AncientPages.com - A team of geneticists from Trinity College Dublin and archaeologists from Queen’s University Belfast have sequenced the genomes of an early farmer woman, who lived near Belfast some 5,200 years ago, and three men from a later period, around 4,000 years ago in the Bronze Age, after the introduction of metalworking.
These ancient Irish genomes each show unequivocal evidence for massive migration, according to researchers.
Reconstruction of Ballynahatty Neolithic skull by Elizabeth Black. Her genes tell us she had black hair and brown eyes. Image credit: Barrie Hartwell.
The early farmer has a majority ancestry originating ultimately in the Middle East, where agriculture was invented. The Bronze Age genomes are different with about a third of their ancestry coming from ancient sources in the Pontic Steppe. a vast region of flat grassland extending from the Danube region to the Ural mountains.
Migration has been a hot topic in archaeology. Opinion has been divided on whether the great transitions in the British Isles, from a hunter-gatherer lifestyle to one based on agriculture and later from stone to metal use, were due to local adoption of new ways or whether these influences were derived from influxes of new people.
“There was a great wave of genome change that swept into Europe from above the Black Sea into Bronze Age Europe and we now know it washed all the way to the shores of its most westerly island,” said Professor of Population Genetics in Trinity College Dublin, Dan Bradley, who led the study.
Ancient Irish genomes each show unequivocal evidence for massive migration.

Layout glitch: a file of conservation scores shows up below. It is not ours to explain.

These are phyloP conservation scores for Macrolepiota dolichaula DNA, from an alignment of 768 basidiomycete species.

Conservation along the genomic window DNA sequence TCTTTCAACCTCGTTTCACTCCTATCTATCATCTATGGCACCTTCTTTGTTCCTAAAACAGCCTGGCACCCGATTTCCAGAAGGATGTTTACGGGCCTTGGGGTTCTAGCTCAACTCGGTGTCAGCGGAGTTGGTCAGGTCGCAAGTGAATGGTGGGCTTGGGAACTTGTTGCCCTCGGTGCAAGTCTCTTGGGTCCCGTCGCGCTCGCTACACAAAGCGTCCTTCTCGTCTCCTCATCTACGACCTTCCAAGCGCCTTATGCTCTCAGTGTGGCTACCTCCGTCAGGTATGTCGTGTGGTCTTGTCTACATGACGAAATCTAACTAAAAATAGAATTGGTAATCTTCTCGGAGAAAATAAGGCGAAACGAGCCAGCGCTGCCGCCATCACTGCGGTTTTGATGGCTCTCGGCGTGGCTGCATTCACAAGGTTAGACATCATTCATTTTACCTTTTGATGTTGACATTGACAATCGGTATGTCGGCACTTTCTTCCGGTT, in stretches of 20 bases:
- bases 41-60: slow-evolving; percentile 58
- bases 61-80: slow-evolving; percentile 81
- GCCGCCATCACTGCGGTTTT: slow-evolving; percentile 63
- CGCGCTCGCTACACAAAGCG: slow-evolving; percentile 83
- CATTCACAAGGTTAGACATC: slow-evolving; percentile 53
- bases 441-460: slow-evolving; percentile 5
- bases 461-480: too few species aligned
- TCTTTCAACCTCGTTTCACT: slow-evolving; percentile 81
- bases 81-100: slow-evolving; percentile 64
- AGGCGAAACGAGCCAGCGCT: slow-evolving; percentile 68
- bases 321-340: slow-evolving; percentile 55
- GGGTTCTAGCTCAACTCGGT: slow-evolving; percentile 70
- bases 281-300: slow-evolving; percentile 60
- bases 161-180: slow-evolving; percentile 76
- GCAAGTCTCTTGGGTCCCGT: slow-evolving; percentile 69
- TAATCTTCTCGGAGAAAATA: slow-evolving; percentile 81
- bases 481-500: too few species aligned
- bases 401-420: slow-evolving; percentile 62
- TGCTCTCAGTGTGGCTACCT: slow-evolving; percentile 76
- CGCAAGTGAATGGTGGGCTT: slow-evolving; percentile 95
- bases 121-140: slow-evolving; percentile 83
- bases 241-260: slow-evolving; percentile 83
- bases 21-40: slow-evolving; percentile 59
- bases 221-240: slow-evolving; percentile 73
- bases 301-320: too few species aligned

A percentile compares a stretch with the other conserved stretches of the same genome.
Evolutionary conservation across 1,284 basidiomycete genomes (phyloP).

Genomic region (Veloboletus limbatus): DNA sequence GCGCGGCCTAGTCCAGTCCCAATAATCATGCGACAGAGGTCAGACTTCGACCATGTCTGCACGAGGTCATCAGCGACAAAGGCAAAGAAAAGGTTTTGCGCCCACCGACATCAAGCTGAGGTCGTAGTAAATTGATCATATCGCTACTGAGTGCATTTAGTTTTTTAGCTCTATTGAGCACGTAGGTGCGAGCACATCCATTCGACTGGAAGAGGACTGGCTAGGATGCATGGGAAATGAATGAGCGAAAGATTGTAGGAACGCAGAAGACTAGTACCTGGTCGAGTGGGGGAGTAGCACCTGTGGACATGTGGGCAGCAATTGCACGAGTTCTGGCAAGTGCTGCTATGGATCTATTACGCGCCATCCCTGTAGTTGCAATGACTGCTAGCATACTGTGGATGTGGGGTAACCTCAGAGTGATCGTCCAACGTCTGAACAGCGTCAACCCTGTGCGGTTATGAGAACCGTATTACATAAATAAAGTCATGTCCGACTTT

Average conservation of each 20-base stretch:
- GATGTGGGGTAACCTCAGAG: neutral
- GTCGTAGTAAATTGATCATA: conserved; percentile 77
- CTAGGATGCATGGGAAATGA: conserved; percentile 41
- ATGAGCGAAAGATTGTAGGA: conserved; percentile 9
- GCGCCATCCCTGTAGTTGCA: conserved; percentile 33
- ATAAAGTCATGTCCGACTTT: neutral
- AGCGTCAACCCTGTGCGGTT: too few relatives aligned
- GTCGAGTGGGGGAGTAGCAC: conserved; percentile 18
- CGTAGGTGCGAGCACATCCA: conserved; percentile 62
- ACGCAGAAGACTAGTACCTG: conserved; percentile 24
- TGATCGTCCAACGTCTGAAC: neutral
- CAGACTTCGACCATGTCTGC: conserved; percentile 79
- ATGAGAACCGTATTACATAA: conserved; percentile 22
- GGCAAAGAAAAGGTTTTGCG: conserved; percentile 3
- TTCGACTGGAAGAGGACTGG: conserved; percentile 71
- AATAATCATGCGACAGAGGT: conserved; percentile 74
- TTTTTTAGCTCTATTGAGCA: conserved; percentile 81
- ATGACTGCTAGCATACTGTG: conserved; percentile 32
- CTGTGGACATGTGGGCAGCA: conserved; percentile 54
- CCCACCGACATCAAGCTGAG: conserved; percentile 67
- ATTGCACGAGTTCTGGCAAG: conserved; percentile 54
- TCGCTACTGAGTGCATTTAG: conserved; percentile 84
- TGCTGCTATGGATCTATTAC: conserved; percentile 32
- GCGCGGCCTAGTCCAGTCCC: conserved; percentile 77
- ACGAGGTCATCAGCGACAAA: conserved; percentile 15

According to Professor Bradley, this degree of genetic change invites the possibility of other associated changes, perhaps even the introduction of language ancestral to western Celtic tongues.
While the early farmer had black hair, brown eyes and more resembled southern Europeans, the genetic variants circulating in the three Bronze Age men from Rathlin Island had the most common Irish Y chromosome type, blue eye alleles and the most important variant for the genetic disease, haemochromatosis – frequent in people of Irish descent.
Therefore, it is sometimes referred to as a Celtic disease. However, the origins of this heritage are unknown.
This discovery is particularly important because it marks the first identification of an important disease variant in prehistory.
“Genetic affinity is strongest between the Bronze Age genomes and modern Irish, Scottish and Welsh, suggesting establishment of central attributes of the insular Celtic genome some 4,000 years ago,” added PhD Researcher in Genetics at Trinity, Lara Cassidy.